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The greater Indianapolis community is diverse in race, ethnic groups and religions. With that diversity comes the need for quality cultural programming for youth and families.
“The state of so many issues in our country is based around deep-rooted racism that is set up in our institutions,” said Natalie Spriggs-Trobridge, youth program director at Peace Learning Center. “The more that people understand this, the more that we can work on dismantling it. That is how we create equity to give everyone a fair shot in life!”
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In 2003-2013, Celia was a young child participating in College Mentors for Kids.
“What I remember most about my mentor is that she genuinely cared for me and was interested in me,” said Celia. “I am the oldest child and I have a younger brother, so she definitely took an older sister role for me. She was someone I looked up to and had fun with.”
Celia is now a university senior studying social work. She volunteers with College Mentors for Kids, paying forward the service that was rendered to her as a youth.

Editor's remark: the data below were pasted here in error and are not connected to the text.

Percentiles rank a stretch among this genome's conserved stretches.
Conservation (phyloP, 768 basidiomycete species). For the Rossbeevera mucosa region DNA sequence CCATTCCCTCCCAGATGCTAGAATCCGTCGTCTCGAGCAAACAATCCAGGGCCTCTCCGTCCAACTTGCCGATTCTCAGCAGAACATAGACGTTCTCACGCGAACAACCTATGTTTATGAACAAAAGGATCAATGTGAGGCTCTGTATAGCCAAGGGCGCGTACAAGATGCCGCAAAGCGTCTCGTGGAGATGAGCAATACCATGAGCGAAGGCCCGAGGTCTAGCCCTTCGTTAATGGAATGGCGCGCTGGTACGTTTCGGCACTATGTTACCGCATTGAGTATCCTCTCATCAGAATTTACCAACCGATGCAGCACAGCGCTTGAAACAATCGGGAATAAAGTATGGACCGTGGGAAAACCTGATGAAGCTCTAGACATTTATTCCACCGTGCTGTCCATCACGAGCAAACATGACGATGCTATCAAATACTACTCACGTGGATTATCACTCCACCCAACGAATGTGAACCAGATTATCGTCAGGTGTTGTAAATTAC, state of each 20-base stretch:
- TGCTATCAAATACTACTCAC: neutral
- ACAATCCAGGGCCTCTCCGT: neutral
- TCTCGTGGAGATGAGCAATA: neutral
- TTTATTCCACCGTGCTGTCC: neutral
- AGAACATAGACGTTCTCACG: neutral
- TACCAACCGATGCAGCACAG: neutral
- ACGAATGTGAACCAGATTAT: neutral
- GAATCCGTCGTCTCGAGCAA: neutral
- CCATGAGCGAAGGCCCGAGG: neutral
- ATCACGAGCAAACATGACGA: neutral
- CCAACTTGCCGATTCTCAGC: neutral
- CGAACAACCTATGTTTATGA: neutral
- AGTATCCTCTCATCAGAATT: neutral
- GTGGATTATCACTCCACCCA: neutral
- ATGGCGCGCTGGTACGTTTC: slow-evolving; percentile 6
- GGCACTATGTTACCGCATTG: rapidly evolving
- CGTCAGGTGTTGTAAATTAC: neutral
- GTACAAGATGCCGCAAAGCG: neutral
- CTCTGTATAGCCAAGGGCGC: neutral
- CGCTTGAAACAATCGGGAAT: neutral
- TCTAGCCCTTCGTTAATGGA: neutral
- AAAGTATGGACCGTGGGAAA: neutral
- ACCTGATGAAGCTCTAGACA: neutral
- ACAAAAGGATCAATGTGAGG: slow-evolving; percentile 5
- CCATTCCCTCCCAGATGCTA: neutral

Mentorship relationships have shown positive impacts in a number of ways. According to College Mentors for Kids, just over a year ago 62 percent of their third to sixth grade Indiana mentees passed ISTEP in math and 67 percent passed ISTEP in English and language arts.
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Central Indiana is home to an amazing variety of out-of-school programs for youth, ranging from summer camps and scouting to academic and arts enrichment to mentoring and leadership development opportunities. There are many different ways for youth programs to meet the needs of young people and foster positive youth development, and there is healthy debate among youth development professionals over what and how this should be done. Yet there is research to suggest that quality matters in youth programming; young people who attend high quality programs tend to do better than those who participate in mediocre programs, and it’s even possible for a program to have a negative effect on kids (if things go horribly wrong).